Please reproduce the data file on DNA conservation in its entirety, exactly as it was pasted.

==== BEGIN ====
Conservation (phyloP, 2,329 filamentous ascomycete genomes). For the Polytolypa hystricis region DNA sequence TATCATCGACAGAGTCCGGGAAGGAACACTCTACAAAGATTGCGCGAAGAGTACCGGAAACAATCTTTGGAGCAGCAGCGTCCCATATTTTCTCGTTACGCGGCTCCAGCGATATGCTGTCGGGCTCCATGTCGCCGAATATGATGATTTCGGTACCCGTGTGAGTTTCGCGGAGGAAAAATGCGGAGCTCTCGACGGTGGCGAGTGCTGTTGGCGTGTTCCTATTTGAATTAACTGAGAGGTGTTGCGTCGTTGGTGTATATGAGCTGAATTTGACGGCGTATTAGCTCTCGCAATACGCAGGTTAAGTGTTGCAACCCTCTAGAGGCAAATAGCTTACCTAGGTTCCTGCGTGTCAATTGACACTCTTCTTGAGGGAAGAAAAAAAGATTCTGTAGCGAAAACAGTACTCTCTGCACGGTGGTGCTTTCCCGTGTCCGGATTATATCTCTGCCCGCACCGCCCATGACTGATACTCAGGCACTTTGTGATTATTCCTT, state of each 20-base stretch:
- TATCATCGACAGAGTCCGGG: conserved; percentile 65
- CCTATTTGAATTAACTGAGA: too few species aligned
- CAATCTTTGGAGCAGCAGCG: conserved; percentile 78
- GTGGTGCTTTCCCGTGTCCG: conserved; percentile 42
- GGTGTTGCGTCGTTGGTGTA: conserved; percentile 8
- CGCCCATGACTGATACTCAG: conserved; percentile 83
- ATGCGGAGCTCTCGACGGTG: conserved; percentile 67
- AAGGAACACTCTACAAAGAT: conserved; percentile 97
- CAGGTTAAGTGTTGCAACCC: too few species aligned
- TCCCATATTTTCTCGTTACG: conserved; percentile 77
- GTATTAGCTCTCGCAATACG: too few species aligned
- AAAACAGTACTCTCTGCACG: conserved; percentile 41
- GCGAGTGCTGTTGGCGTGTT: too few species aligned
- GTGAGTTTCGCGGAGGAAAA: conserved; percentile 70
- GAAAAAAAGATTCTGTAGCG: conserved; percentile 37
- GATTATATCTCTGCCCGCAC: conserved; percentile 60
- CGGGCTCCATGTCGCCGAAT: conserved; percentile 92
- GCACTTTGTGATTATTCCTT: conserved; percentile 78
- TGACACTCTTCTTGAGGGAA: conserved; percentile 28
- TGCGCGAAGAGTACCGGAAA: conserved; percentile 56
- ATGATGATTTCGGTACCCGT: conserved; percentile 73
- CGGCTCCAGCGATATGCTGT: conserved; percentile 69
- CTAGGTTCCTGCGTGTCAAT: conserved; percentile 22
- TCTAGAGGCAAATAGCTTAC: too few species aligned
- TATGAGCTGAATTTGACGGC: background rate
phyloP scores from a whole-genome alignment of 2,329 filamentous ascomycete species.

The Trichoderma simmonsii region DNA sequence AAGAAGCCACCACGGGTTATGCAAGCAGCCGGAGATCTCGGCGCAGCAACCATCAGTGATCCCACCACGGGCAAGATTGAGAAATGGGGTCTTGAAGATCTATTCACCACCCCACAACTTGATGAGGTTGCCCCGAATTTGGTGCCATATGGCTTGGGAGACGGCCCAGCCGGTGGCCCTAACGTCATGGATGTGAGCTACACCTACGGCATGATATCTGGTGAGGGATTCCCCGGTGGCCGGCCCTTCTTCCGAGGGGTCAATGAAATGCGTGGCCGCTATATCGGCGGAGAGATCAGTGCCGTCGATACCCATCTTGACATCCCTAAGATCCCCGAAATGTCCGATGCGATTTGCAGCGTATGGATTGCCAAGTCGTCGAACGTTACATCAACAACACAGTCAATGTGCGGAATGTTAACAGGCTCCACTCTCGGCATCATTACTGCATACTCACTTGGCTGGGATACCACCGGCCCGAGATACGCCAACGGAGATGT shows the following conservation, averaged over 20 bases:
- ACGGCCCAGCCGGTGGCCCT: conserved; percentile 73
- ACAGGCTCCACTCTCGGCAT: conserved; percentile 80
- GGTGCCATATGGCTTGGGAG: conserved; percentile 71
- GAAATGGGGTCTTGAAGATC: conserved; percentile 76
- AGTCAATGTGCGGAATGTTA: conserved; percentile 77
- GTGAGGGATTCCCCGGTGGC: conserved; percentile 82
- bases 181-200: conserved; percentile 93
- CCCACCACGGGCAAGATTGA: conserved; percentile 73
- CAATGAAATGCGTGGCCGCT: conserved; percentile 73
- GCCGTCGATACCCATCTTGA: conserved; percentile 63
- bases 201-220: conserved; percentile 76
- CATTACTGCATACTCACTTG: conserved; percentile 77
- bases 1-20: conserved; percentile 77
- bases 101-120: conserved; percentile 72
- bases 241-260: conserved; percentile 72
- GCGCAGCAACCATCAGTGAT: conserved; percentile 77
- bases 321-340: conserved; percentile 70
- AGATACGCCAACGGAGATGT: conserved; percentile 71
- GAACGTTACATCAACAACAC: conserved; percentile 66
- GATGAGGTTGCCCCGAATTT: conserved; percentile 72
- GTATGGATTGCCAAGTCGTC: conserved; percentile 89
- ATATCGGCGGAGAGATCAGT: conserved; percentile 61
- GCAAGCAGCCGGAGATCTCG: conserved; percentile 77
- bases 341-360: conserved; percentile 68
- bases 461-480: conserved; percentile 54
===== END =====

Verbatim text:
Conservation (phyloP, 2,329 filamentous ascomycete genomes). For the Polytolypa hystricis region DNA sequence TATCATCGACAGAGTCCGGGAAGGAACACTCTACAAAGATTGCGCGAAGAGTACCGGAAACAATCTTTGGAGCAGCAGCGTCCCATATTTTCTCGTTACGCGGCTCCAGCGATATGCTGTCGGGCTCCATGTCGCCGAATATGATGATTTCGGTACCCGTGTGAGTTTCGCGGAGGAAAAATGCGGAGCTCTCGACGGTGGCGAGTGCTGTTGGCGTGTTCCTATTTGAATTAACTGAGAGGTGTTGCGTCGTTGGTGTATATGAGCTGAATTTGACGGCGTATTAGCTCTCGCAATACGCAGGTTAAGTGTTGCAACCCTCTAGAGGCAAATAGCTTACCTAGGTTCCTGCGTGTCAATTGACACTCTTCTTGAGGGAAGAAAAAAAGATTCTGTAGCGAAAACAGTACTCTCTGCACGGTGGTGCTTTCCCGTGTCCGGATTATATCTCTGCCCGCACCGCCCATGACTGATACTCAGGCACTTTGTGATTATTCCTT, state of each 20-base stretch:
- TATCATCGACAGAGTCCGGG: conserved; percentile 65
- CCTATTTGAATTAACTGAGA: too few species aligned
- CAATCTTTGGAGCAGCAGCG: conserved; percentile 78
- GTGGTGCTTTCCCGTGTCCG: conserved; percentile 42
- GGTGTTGCGTCGTTGGTGTA: conserved; percentile 8
- CGCCCATGACTGATACTCAG: conserved; percentile 83
- ATGCGGAGCTCTCGACGGTG: conserved; percentile 67
- AAGGAACACTCTACAAAGAT: conserved; percentile 97
- CAGGTTAAGTGTTGCAACCC: too few species aligned
- TCCCATATTTTCTCGTTACG: conserved; percentile 77
- GTATTAGCTCTCGCAATACG: too few species aligned
- AAAACAGTACTCTCTGCACG: conserved; percentile 41
- GCGAGTGCTGTTGGCGTGTT: too few species aligned
- GTGAGTTTCGCGGAGGAAAA: conserved; percentile 70
- GAAAAAAAGATTCTGTAGCG: conserved; percentile 37
- GATTATATCTCTGCCCGCAC: conserved; percentile 60
- CGGGCTCCATGTCGCCGAAT: conserved; percentile 92
- GCACTTTGTGATTATTCCTT: conserved; percentile 78
- TGACACTCTTCTTGAGGGAA: conserved; percentile 28
- TGCGCGAAGAGTACCGGAAA: conserved; percentile 56
- ATGATGATTTCGGTACCCGT: conserved; percentile 73
- CGGCTCCAGCGATATGCTGT: conserved; percentile 69
- CTAGGTTCCTGCGTGTCAAT: conserved; percentile 22
- TCTAGAGGCAAATAGCTTAC: too few species aligned
- TATGAGCTGAATTTGACGGC: background rate
phyloP scores from a whole-genome alignment of 2,329 filamentous ascomycete species.

The Trichoderma simmonsii region DNA sequence AAGAAGCCACCACGGGTTATGCAAGCAGCCGGAGATCTCGGCGCAGCAACCATCAGTGATCCCACCACGGGCAAGATTGAGAAATGGGGTCTTGAAGATCTATTCACCACCCCACAACTTGATGAGGTTGCCCCGAATTTGGTGCCATATGGCTTGGGAGACGGCCCAGCCGGTGGCCCTAACGTCATGGATGTGAGCTACACCTACGGCATGATATCTGGTGAGGGATTCCCCGGTGGCCGGCCCTTCTTCCGAGGGGTCAATGAAATGCGTGGCCGCTATATCGGCGGAGAGATCAGTGCCGTCGATACCCATCTTGACATCCCTAAGATCCCCGAAATGTCCGATGCGATTTGCAGCGTATGGATTGCCAAGTCGTCGAACGTTACATCAACAACACAGTCAATGTGCGGAATGTTAACAGGCTCCACTCTCGGCATCATTACTGCATACTCACTTGGCTGGGATACCACCGGCCCGAGATACGCCAACGGAGATGT shows the following conservation, averaged over 20 bases:
- ACGGCCCAGCCGGTGGCCCT: conserved; percentile 73
- ACAGGCTCCACTCTCGGCAT: conserved; percentile 80
- GGTGCCATATGGCTTGGGAG: conserved; percentile 71
- GAAATGGGGTCTTGAAGATC: conserved; percentile 76
- AGTCAATGTGCGGAATGTTA: conserved; percentile 77
- GTGAGGGATTCCCCGGTGGC: conserved; percentile 82
- bases 181-200: conserved; percentile 93
- CCCACCACGGGCAAGATTGA: conserved; percentile 73
- CAATGAAATGCGTGGCCGCT: conserved; percentile 73
- GCCGTCGATACCCATCTTGA: conserved; percentile 63
- bases 201-220: conserved; percentile 76
- CATTACTGCATACTCACTTG: conserved; percentile 77
- bases 1-20: conserved; percentile 77
- bases 101-120: conserved; percentile 72
- bases 241-260: conserved; percentile 72
- GCGCAGCAACCATCAGTGAT: conserved; percentile 77
- bases 321-340: conserved; percentile 70
- AGATACGCCAACGGAGATGT: conserved; percentile 71
- GAACGTTACATCAACAACAC: conserved; percentile 66
- GATGAGGTTGCCCCGAATTT: conserved; percentile 72
- GTATGGATTGCCAAGTCGTC: conserved; percentile 89
- ATATCGGCGGAGAGATCAGT: conserved; percentile 61
- GCAAGCAGCCGGAGATCTCG: conserved; percentile 77
- bases 341-360: conserved; percentile 68
- bases 461-480: conserved; percentile 54